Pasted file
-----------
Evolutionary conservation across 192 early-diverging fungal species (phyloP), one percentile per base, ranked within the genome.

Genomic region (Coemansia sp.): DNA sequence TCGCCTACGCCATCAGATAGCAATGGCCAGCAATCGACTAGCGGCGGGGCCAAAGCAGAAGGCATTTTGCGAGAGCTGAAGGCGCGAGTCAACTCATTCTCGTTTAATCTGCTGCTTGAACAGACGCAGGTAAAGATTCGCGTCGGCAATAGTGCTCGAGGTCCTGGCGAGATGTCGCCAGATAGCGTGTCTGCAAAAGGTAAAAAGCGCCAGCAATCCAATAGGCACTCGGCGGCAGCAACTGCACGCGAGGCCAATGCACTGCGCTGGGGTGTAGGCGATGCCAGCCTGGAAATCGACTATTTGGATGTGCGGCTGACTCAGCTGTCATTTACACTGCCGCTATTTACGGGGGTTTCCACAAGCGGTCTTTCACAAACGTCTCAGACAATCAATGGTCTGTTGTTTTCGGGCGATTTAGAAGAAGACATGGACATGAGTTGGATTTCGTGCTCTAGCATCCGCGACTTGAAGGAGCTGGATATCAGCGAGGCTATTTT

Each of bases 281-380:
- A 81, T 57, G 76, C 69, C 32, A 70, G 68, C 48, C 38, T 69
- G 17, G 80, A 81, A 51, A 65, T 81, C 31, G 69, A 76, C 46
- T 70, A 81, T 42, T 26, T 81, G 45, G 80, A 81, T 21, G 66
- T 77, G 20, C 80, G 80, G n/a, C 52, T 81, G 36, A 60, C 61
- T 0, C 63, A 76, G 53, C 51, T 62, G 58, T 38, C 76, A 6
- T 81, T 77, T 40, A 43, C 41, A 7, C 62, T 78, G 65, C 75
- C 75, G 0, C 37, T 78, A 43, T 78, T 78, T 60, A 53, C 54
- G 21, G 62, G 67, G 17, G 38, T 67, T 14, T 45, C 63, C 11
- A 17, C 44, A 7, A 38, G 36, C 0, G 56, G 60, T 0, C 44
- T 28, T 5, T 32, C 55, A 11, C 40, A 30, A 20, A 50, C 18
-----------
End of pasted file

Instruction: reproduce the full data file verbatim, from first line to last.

Evolutionary conservation across 192 early-diverging fungal species (phyloP), one percentile per base, ranked within the genome.

Genomic region (Coemansia sp.): DNA sequence TCGCCTACGCCATCAGATAGCAATGGCCAGCAATCGACTAGCGGCGGGGCCAAAGCAGAAGGCATTTTGCGAGAGCTGAAGGCGCGAGTCAACTCATTCTCGTTTAATCTGCTGCTTGAACAGACGCAGGTAAAGATTCGCGTCGGCAATAGTGCTCGAGGTCCTGGCGAGATGTCGCCAGATAGCGTGTCTGCAAAAGGTAAAAAGCGCCAGCAATCCAATAGGCACTCGGCGGCAGCAACTGCACGCGAGGCCAATGCACTGCGCTGGGGTGTAGGCGATGCCAGCCTGGAAATCGACTATTTGGATGTGCGGCTGACTCAGCTGTCATTTACACTGCCGCTATTTACGGGGGTTTCCACAAGCGGTCTTTCACAAACGTCTCAGACAATCAATGGTCTGTTGTTTTCGGGCGATTTAGAAGAAGACATGGACATGAGTTGGATTTCGTGCTCTAGCATCCGCGACTTGAAGGAGCTGGATATCAGCGAGGCTATTTT

Each of bases 281-380:
- A 81, T 57, G 76, C 69, C 32, A 70, G 68, C 48, C 38, T 69
- G 17, G 80, A 81, A 51, A 65, T 81, C 31, G 69, A 76, C 46
- T 70, A 81, T 42, T 26, T 81, G 45, G 80, A 81, T 21, G 66
- T 77, G 20, C 80, G 80, G n/a, C 52, T 81, G 36, A 60, C 61
- T 0, C 63, A 76, G 53, C 51, T 62, G 58, T 38, C 76, A 6
- T 81, T 77, T 40, A 43, C 41, A 7, C 62, T 78, G 65, C 75
- C 75, G 0, C 37, T 78, A 43, T 78, T 78, T 60, A 53, C 54
- G 21, G 62, G 67, G 17, G 38, T 67, T 14, T 45, C 63, C 11
- A 17, C 44, A 7, A 38, G 36, C 0, G 56, G 60, T 0, C 44
- T 28, T 5, T 32, C 55, A 11, C 40, A 30, A 20, A 50, C 18